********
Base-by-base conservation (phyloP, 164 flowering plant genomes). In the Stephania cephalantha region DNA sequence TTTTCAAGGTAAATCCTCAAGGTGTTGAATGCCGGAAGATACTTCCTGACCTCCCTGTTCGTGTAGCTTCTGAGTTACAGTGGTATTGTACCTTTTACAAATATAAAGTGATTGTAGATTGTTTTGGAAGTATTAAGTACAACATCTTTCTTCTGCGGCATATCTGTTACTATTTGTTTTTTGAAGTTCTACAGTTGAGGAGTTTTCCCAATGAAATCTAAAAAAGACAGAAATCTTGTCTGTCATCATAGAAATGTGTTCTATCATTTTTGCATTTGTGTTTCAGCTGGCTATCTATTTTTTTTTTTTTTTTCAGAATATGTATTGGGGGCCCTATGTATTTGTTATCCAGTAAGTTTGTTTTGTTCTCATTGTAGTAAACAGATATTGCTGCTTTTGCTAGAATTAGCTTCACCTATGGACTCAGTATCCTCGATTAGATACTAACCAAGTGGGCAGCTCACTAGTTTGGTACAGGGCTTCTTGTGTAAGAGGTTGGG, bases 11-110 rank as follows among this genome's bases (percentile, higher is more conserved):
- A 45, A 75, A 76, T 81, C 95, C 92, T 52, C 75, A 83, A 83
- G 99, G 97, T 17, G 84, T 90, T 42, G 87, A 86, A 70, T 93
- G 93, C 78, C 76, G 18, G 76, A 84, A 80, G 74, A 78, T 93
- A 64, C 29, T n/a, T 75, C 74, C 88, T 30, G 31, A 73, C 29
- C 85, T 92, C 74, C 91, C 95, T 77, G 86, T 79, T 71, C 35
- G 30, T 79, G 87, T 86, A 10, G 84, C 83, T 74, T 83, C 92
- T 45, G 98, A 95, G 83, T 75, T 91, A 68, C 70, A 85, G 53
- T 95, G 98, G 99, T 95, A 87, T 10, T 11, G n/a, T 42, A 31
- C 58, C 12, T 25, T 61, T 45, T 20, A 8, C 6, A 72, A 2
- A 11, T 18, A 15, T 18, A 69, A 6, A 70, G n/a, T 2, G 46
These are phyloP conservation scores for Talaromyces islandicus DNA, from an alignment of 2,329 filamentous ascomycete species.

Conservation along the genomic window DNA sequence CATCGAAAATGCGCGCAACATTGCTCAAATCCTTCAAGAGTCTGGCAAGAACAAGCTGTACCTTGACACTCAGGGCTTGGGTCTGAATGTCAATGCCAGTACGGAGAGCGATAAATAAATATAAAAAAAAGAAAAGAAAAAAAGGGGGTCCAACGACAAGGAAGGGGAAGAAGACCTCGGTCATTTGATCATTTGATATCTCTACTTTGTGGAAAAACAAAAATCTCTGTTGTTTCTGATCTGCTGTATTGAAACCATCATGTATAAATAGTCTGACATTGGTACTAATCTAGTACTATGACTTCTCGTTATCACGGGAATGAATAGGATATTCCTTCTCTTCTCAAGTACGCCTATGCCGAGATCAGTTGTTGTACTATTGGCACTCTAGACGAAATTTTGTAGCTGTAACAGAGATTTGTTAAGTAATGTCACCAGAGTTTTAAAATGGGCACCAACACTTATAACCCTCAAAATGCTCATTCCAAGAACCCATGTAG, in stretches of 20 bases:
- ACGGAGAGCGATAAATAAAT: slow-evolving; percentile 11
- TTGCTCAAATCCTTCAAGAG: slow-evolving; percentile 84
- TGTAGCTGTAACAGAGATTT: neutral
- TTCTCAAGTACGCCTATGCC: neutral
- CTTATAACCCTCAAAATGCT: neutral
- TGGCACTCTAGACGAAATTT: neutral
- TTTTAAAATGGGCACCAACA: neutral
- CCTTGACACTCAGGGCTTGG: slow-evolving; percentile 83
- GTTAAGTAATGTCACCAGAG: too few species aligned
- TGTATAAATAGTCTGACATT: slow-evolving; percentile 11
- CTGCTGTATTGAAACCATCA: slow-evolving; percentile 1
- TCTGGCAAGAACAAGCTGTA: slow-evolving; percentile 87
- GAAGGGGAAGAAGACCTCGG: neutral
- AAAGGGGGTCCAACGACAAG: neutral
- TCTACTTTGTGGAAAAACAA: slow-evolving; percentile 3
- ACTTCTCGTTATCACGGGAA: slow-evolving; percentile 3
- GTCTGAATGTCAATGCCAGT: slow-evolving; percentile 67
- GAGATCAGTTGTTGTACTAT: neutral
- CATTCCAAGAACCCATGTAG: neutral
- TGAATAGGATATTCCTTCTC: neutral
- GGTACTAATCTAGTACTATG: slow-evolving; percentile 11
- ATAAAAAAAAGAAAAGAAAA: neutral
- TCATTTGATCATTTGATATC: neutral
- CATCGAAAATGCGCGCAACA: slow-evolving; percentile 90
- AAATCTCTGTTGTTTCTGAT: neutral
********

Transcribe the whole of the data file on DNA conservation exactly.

Base-by-base conservation (phyloP, 164 flowering plant genomes). In the Stephania cephalantha region DNA sequence TTTTCAAGGTAAATCCTCAAGGTGTTGAATGCCGGAAGATACTTCCTGACCTCCCTGTTCGTGTAGCTTCTGAGTTACAGTGGTATTGTACCTTTTACAAATATAAAGTGATTGTAGATTGTTTTGGAAGTATTAAGTACAACATCTTTCTTCTGCGGCATATCTGTTACTATTTGTTTTTTGAAGTTCTACAGTTGAGGAGTTTTCCCAATGAAATCTAAAAAAGACAGAAATCTTGTCTGTCATCATAGAAATGTGTTCTATCATTTTTGCATTTGTGTTTCAGCTGGCTATCTATTTTTTTTTTTTTTTTCAGAATATGTATTGGGGGCCCTATGTATTTGTTATCCAGTAAGTTTGTTTTGTTCTCATTGTAGTAAACAGATATTGCTGCTTTTGCTAGAATTAGCTTCACCTATGGACTCAGTATCCTCGATTAGATACTAACCAAGTGGGCAGCTCACTAGTTTGGTACAGGGCTTCTTGTGTAAGAGGTTGGG, bases 11-110 rank as follows among this genome's bases (percentile, higher is more conserved):
- A 45, A 75, A 76, T 81, C 95, C 92, T 52, C 75, A 83, A 83
- G 99, G 97, T 17, G 84, T 90, T 42, G 87, A 86, A 70, T 93
- G 93, C 78, C 76, G 18, G 76, A 84, A 80, G 74, A 78, T 93
- A 64, C 29, T n/a, T 75, C 74, C 88, T 30, G 31, A 73, C 29
- C 85, T 92, C 74, C 91, C 95, T 77, G 86, T 79, T 71, C 35
- G 30, T 79, G 87, T 86, A 10, G 84, C 83, T 74, T 83, C 92
- T 45, G 98, A 95, G 83, T 75, T 91, A 68, C 70, A 85, G 53
- T 95, G 98, G 99, T 95, A 87, T 10, T 11, G n/a, T 42, A 31
- C 58, C 12, T 25, T 61, T 45, T 20, A 8, C 6, A 72, A 2
- A 11, T 18, A 15, T 18, A 69, A 6, A 70, G n/a, T 2, G 46
These are phyloP conservation scores for Talaromyces islandicus DNA, from an alignment of 2,329 filamentous ascomycete species.

Conservation along the genomic window DNA sequence CATCGAAAATGCGCGCAACATTGCTCAAATCCTTCAAGAGTCTGGCAAGAACAAGCTGTACCTTGACACTCAGGGCTTGGGTCTGAATGTCAATGCCAGTACGGAGAGCGATAAATAAATATAAAAAAAAGAAAAGAAAAAAAGGGGGTCCAACGACAAGGAAGGGGAAGAAGACCTCGGTCATTTGATCATTTGATATCTCTACTTTGTGGAAAAACAAAAATCTCTGTTGTTTCTGATCTGCTGTATTGAAACCATCATGTATAAATAGTCTGACATTGGTACTAATCTAGTACTATGACTTCTCGTTATCACGGGAATGAATAGGATATTCCTTCTCTTCTCAAGTACGCCTATGCCGAGATCAGTTGTTGTACTATTGGCACTCTAGACGAAATTTTGTAGCTGTAACAGAGATTTGTTAAGTAATGTCACCAGAGTTTTAAAATGGGCACCAACACTTATAACCCTCAAAATGCTCATTCCAAGAACCCATGTAG, in stretches of 20 bases:
- ACGGAGAGCGATAAATAAAT: slow-evolving; percentile 11
- TTGCTCAAATCCTTCAAGAG: slow-evolving; percentile 84
- TGTAGCTGTAACAGAGATTT: neutral
- TTCTCAAGTACGCCTATGCC: neutral
- CTTATAACCCTCAAAATGCT: neutral
- TGGCACTCTAGACGAAATTT: neutral
- TTTTAAAATGGGCACCAACA: neutral
- CCTTGACACTCAGGGCTTGG: slow-evolving; percentile 83
- GTTAAGTAATGTCACCAGAG: too few species aligned
- TGTATAAATAGTCTGACATT: slow-evolving; percentile 11
- CTGCTGTATTGAAACCATCA: slow-evolving; percentile 1
- TCTGGCAAGAACAAGCTGTA: slow-evolving; percentile 87
- GAAGGGGAAGAAGACCTCGG: neutral
- AAAGGGGGTCCAACGACAAG: neutral
- TCTACTTTGTGGAAAAACAA: slow-evolving; percentile 3
- ACTTCTCGTTATCACGGGAA: slow-evolving; percentile 3
- GTCTGAATGTCAATGCCAGT: slow-evolving; percentile 67
- GAGATCAGTTGTTGTACTAT: neutral
- CATTCCAAGAACCCATGTAG: neutral
- TGAATAGGATATTCCTTCTC: neutral
- GGTACTAATCTAGTACTATG: slow-evolving; percentile 11
- ATAAAAAAAAGAAAAGAAAA: neutral
- TCATTTGATCATTTGATATC: neutral
- CATCGAAAATGCGCGCAACA: slow-evolving; percentile 90
- AAATCTCTGTTGTTTCTGAT: neutral